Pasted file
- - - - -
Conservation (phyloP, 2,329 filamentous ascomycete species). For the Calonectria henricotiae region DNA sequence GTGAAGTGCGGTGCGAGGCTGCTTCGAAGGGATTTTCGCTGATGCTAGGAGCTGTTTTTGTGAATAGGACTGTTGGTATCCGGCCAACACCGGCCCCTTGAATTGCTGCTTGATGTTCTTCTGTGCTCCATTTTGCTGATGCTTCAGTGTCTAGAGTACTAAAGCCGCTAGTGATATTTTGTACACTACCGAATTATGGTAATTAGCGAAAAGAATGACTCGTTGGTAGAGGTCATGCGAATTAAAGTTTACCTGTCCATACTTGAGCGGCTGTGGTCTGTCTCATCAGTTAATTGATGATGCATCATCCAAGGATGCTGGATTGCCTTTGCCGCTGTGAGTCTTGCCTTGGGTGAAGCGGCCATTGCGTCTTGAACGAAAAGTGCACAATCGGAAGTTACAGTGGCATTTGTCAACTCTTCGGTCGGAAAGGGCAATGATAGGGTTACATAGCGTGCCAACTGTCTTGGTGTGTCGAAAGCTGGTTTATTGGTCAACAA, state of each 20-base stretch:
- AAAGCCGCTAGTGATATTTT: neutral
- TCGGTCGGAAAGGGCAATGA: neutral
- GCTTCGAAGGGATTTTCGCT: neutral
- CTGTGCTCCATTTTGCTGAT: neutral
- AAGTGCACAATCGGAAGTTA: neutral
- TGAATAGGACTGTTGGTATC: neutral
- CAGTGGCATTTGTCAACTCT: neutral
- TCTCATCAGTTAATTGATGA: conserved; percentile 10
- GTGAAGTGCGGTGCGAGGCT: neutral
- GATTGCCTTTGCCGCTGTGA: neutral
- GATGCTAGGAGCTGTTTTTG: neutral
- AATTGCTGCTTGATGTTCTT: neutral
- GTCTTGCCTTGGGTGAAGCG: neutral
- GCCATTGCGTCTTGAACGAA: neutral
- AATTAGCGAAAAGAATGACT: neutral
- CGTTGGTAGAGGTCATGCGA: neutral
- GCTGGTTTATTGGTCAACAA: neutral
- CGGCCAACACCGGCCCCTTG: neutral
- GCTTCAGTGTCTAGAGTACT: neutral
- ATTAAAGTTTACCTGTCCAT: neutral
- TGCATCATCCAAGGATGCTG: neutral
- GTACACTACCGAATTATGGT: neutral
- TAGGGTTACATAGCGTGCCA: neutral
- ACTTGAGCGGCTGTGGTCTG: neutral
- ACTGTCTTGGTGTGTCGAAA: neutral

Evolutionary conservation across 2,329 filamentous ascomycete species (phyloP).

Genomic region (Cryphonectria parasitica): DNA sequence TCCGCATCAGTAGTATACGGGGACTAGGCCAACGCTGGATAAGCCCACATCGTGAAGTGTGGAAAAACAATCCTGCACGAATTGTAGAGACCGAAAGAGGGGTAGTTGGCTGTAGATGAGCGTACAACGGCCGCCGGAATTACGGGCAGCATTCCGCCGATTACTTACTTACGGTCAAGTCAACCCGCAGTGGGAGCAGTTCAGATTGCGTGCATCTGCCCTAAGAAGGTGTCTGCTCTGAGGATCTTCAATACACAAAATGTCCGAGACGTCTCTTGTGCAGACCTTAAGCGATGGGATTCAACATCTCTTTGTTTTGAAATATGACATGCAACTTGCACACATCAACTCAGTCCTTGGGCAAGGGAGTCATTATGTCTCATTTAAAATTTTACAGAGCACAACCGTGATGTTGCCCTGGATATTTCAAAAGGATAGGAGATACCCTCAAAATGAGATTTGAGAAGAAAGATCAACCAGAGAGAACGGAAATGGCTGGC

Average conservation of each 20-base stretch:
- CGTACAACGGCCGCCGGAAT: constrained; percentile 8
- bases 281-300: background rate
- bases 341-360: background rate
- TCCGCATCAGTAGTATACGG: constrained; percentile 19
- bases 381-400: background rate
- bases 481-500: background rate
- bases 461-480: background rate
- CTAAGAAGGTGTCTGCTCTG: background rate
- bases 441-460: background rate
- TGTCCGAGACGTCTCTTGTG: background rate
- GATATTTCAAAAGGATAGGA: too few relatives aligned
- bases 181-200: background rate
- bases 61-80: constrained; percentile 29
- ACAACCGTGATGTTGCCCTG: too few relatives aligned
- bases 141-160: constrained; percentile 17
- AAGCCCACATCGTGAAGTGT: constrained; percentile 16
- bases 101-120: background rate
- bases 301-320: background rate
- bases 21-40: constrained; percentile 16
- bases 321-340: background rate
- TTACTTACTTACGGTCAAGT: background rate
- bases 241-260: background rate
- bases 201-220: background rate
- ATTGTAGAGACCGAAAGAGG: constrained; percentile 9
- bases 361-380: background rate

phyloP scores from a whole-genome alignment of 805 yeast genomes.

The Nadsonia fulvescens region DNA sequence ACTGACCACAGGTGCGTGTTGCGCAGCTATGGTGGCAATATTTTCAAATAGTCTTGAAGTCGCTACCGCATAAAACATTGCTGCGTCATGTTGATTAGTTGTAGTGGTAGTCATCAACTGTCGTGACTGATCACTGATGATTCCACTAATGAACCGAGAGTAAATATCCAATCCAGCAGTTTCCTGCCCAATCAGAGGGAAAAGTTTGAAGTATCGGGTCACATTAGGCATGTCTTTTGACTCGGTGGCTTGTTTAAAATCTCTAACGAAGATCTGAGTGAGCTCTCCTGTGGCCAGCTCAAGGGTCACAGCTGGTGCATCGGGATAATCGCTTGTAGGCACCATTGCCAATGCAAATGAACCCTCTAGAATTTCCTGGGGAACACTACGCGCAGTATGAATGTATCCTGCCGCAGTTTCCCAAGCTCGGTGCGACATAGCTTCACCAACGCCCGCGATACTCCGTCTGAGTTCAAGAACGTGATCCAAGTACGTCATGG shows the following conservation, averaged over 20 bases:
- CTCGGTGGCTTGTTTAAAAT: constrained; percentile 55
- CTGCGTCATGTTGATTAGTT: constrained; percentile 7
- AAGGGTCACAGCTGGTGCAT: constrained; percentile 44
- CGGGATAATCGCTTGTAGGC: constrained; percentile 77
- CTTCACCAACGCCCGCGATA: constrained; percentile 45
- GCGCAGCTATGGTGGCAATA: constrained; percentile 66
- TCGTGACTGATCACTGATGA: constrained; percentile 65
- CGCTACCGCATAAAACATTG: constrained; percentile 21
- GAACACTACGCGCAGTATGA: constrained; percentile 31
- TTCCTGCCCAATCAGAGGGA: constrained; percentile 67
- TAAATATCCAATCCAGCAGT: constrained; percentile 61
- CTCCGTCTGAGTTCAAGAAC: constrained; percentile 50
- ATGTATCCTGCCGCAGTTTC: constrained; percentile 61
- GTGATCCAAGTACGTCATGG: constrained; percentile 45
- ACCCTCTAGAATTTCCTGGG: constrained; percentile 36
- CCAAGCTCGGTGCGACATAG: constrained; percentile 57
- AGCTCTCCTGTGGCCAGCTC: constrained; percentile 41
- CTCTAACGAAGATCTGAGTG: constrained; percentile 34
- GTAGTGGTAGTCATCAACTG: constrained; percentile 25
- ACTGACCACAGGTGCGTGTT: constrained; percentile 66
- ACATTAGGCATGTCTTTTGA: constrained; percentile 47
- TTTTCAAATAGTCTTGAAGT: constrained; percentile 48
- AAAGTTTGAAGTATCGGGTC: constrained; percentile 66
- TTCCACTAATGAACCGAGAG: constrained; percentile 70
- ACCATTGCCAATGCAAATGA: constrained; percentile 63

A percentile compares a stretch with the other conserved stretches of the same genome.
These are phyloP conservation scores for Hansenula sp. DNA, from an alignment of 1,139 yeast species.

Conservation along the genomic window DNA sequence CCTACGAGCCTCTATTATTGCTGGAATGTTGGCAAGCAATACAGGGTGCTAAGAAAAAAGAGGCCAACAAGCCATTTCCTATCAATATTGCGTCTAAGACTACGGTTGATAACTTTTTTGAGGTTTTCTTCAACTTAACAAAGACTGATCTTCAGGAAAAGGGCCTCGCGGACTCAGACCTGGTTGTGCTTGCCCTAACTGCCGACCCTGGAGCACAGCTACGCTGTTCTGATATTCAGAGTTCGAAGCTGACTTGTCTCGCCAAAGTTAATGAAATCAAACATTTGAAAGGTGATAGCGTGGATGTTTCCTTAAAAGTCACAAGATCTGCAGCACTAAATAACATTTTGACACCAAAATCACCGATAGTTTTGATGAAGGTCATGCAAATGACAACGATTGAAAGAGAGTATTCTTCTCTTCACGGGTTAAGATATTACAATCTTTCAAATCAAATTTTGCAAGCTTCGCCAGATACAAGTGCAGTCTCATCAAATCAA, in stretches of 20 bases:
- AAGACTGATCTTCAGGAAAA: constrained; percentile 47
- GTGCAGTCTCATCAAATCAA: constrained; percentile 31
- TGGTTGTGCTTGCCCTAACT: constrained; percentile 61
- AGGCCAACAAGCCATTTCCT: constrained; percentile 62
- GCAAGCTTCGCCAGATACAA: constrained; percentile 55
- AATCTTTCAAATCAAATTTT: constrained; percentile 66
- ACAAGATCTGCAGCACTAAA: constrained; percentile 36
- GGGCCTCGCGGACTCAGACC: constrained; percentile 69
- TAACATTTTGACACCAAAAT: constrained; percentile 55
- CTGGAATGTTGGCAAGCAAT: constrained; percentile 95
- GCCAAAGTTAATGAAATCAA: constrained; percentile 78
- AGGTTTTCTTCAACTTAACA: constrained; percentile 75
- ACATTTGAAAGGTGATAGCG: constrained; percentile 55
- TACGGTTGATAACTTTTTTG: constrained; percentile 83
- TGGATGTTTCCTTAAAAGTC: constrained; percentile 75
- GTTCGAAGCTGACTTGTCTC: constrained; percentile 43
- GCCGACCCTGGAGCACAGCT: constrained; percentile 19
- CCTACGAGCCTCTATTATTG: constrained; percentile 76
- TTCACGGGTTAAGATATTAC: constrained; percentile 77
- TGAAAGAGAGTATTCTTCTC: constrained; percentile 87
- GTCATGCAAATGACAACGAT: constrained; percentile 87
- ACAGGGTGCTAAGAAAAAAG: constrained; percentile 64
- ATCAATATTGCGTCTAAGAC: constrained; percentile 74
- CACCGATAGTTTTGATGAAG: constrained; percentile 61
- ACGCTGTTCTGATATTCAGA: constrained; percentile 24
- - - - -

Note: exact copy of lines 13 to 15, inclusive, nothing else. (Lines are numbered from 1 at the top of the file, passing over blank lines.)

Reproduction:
- AATTGCTGCTTGATGTTCTT: neutral
- GTCTTGCCTTGGGTGAAGCG: neutral
- GCCATTGCGTCTTGAACGAA: neutral